Home Latest News Joe Biden Urges Americans to Unite and End ‘Uncivil War’ in Inaugural Address

Joe Biden Urges Americans to Unite and End ‘Uncivil War’ in Inaugural Address

by Newsweek Pakistan

President Joe Biden and Vice-President Kamala Harris visit the Arlington National Cemetery after taking oath of office. U.S. Army photo by Elizabeth Fraser—Arlington National Cemetery

Kamala Harris becomes first woman, first black, and first Asian-American to be sworn in as vice president

After being sworn in as the United States’ 46th president on Wednesday, Joe Biden invoked President Abraham Lincoln in his inaugural address, asking people to come together and end the “uncivil war.”

The 78-year-old Biden’s election has proven divisive in the U.S., resulting in a siege of the Capitol earlier this month that drew comparisons to the Civil War and the Great Depression.

“On this January day my whole soul is in this. Bringing America together. Uniting our people. Uniting our nation. And I ask every American to join me in this cause,” Biden said in his address. “We must end this uncivil war that pits red against blue, rural versus urban, conservative versus liberal. We can do this if we open our souls instead of hardening our hearts. If we show a little tolerance and humility and if we’re willing to stand in the other person’s shoes.”

Biden did not shy from acknowledging and attack on the Capitol—at least 300 people have been identified as suspects and more than 90 arrested—contrasting the violence of two weeks ago with the Inauguration Day where “we come together as one nation, under God, indivisible to carry out the peaceful transfer of power.”

He also admitted the heightened emotions surrounding the election, assuring citizens who didn’t support him that he would work for them just as he would those who had voted him into power. “For all those who did not support us, hear me out as we move forward take a measure of me and my heart and if you still disagree so be it, that’s democracy, that’s America—the right to dissent peacefully,” he said. “I will be a president for all Americans.”

Biden also acknowledged that many people viewed the future with “fear and trepidation” because they were worried about jobs and how they’d pay their bills—especially in the wake of the coronavirus pandemic and a resulting economic slowdown. But he encouraged people to go forward with the gusto and courage at the heart of the American way. “The American story depends not on any one of us, not on some of us but on all of us. This is a great nation. We are good people,” Biden said. “Our better angels will prevail … We will master this rare and difficult hour … When we do we’ll write the next great chapter in the history of the United States of America.”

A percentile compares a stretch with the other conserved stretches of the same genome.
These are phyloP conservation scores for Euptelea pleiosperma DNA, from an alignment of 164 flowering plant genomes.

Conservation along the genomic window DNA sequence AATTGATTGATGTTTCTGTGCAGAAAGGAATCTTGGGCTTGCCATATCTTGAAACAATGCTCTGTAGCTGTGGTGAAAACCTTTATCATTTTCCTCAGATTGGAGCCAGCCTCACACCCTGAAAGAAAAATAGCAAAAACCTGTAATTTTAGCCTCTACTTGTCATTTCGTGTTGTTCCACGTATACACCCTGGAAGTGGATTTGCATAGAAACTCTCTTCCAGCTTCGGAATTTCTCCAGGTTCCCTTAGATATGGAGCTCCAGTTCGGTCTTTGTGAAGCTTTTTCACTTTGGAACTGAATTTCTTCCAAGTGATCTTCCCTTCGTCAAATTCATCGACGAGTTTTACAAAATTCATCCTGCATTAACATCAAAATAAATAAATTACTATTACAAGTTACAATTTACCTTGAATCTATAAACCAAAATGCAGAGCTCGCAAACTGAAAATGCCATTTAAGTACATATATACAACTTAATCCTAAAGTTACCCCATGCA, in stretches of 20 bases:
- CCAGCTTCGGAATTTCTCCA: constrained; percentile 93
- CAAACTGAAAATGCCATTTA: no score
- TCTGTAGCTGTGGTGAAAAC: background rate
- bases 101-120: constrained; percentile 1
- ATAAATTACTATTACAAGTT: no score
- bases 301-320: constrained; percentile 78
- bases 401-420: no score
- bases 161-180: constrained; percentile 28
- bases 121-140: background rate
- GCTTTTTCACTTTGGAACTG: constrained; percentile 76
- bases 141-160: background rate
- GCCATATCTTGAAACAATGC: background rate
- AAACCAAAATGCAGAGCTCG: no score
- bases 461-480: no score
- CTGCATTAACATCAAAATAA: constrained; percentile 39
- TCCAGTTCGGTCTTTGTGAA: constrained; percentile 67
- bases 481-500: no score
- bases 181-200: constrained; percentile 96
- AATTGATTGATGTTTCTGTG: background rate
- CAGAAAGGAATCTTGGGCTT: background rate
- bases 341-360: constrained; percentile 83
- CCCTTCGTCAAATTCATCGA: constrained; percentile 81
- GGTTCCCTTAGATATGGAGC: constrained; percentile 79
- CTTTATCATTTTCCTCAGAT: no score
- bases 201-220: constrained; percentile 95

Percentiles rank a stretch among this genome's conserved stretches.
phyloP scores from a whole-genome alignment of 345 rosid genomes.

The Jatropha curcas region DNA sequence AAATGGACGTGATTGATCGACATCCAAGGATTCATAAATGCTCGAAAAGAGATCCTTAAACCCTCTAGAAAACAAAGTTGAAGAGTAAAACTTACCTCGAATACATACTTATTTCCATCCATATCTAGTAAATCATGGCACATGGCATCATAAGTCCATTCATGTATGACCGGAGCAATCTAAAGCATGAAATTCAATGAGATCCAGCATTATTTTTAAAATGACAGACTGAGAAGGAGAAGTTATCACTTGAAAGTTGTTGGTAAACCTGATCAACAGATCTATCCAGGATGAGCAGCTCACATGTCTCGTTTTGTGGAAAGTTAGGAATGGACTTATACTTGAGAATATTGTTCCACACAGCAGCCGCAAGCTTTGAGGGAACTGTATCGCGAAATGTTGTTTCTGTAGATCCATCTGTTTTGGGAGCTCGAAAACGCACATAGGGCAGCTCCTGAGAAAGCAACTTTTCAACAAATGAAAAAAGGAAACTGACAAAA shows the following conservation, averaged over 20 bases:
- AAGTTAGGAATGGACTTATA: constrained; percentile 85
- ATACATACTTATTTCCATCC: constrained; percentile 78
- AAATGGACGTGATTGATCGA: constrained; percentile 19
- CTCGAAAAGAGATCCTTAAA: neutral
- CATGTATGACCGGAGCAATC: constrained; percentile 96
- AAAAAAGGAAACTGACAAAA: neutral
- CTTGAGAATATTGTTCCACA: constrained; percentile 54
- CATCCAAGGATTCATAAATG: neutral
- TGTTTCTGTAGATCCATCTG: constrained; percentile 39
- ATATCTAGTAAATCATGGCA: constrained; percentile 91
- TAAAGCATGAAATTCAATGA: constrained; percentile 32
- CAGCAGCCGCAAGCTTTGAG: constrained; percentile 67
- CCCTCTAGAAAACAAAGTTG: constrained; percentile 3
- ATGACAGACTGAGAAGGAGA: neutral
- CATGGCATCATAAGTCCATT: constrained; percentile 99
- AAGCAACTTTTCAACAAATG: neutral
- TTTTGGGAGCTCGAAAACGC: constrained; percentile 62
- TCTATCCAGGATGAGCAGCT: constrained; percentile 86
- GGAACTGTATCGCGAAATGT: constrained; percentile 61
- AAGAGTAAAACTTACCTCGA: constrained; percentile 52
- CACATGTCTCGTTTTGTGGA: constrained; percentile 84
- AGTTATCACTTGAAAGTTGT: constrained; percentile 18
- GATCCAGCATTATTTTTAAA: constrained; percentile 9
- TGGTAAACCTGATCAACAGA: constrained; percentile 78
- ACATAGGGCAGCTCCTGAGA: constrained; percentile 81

VP of firsts

Ahead of Biden’s swearing-in, Kamala Harris took oath of office and made history by becoming first women, first black and first Asian-American U.S. vice-president.

The 56-year-old Harris, who is of Indian-Jamaican heritage, initially ran for the Democratic nomination but lost to Biden, who then chose her as his running mate.

Prior to taking the oath at the U.S. Capitol, Harris paid tribute to the women who she says came before her in a posting on Twitter. “I stand on their shoulders,” she said in a video shared on her official account.

Reversing orders

Soon after taking charge as the 46th president, Biden issued orders to reverse a number of Donald Trump’s divisive policies, including returning to the World Health Organization, rejoining the 2015 Paris climate pact and rescinding a Muslim travel ban.

“We are going to combat climate change in a way we have not done so far,” the new U.S. leader said in the Oval Office as he signed papers on the Paris deal, which was negotiated by Barack Obama when Biden was his vice president. The president also stopped construction of Trump’s wall on the Mexican border.

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